Marvin moved the bulldozer into the muffler shop and started outfitting it with a homemade composite armor made of cement sandwiched between half inch thick sheets of tool steel, in some places over a foot thick. The armor protected the cab, engine, and parts of the track transforming the construction vehicle into an ad hoc tank…
Preparing for War
He also installed front and rear cameras with monitors inside the cab, an air tank to help with circulation, and a stockpile of food and water. If there were any doubts about what Marvin’s intentions were, he set up several gun ports around the control center.
Over the course of 18 months, Marvin took notes and made audio tapes to document his vengeful work. “Because of your anger, because of your malice, because of your hate, you would not work with me,” he said in one recording. “I am going to sacrifice my life, my miserable future that you gave me, to show you what you did is wrong.”…
“I was always willing to be reasonably until I had to be unreasonable. Sometimes reasonable men do unreasonable things,” he wrote in his notes. On a Friday morning in the beginning of June, Marvin Heemeyer turned his back on reason for good. He mailed his audio tapes to his brother and climbed into his “killdozer” with a handwritten list of targets.
Once inside, he used winch controls to lower the concrete and steel armor shell onto the top of the vehicle, sealing him inside for good. In the warm summer afternoon air, Marvin’s war machine smashed through the side of his shed and into the Mountain Park Concrete plant…
Cody Docheff was at the plant that day and tried to use a bulldozer to block the path of the “tank” but abandoned the vehicle and fled when Marvin started firing on him from a gun port. Within minutes, the concrete plant and several vehicles were obliterated. As he slowly rolled the armored vehicle toward its next target, Marvin picked up a an escort of emergency vehicles.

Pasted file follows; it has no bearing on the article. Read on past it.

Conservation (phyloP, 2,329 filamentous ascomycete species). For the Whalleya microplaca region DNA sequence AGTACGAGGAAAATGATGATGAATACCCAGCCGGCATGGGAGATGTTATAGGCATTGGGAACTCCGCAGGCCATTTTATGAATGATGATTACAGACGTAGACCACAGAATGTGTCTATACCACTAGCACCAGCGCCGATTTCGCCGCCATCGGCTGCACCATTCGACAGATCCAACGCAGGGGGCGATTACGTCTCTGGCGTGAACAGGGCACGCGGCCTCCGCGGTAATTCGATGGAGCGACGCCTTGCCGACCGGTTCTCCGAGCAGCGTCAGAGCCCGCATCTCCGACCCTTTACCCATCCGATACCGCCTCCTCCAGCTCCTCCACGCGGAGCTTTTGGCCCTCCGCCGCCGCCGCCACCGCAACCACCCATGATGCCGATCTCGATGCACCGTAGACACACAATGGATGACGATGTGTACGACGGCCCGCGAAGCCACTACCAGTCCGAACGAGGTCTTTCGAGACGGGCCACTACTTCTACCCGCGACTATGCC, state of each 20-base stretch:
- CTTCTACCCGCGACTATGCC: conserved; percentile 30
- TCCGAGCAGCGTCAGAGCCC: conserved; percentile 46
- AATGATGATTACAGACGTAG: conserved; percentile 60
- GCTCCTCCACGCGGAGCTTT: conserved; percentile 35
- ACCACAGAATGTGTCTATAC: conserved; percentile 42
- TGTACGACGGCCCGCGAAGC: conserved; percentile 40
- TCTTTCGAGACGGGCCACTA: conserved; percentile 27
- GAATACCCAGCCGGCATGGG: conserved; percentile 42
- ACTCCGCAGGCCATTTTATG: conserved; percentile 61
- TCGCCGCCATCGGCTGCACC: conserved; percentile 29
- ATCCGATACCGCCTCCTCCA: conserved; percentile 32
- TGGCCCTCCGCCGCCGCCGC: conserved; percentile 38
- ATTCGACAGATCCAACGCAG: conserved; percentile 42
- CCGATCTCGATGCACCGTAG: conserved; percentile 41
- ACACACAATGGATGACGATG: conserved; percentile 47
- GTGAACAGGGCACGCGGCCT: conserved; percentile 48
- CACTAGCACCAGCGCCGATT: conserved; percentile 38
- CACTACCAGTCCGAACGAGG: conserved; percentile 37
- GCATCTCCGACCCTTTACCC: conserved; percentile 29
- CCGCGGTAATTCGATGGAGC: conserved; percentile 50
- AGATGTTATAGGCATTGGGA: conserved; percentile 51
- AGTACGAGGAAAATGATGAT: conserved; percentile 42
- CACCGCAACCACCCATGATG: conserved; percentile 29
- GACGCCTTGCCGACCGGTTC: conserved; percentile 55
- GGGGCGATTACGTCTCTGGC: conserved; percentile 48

Police gunfire was unable to penetrate the vehicles thick armor and when one police SUV got too close , it was crushed by the seemingly unstoppable machine. At one point, Undersheriff Glen Trainor managed to climb on top of the bulldozer and unloaded his pistol into the vehicle…
“I think the thing that drove me,” he would later say, “is that I knew that killing him behind the wheel was the only way we were going to be able to stop this thing.” But the 37 bullets he fired did nothing to stop the rampage. As Marvin and his ‘killdozer’ arrived in town, Granby police were waiting with more extreme measures.
Blow It Up
The police tried to use explosives to disable or blast their way into the machine but that too proved ineffective. They also requisitioned another construction vehicle to block his path but Marvin simply pushed the smaller vehicle out of the way. Police had no options but to establish a moving perimeter around the slow moving vehicle and evacuate people in its path…
Over the course of 2 hours Marvin Heemeyer’s slow rampage continued as he targeted the homes and businesses of those he felt had wronged him, severely damaging 13 buildings, knocking out gas service to City Hall, and destroying part of a utility service center on top of destroying the concrete plant. Eventually, the armored hulk was brought down by its own weight as the floor of a hardware store he was destroying collapsed, trapping the vehicle in the basement.
As SWAT teams surrounded the vehicle, police heard a single muffled gunshot from inside the killdozer. After 12 hours of work with a flame torch and a crane, police got inside, where they found Marvin Heemeyer dead from a self inflicted gun wound. Amazingly, thanks to police efforts in rapidly evacuating people in his path, Marvin was the only casualty of the rampage.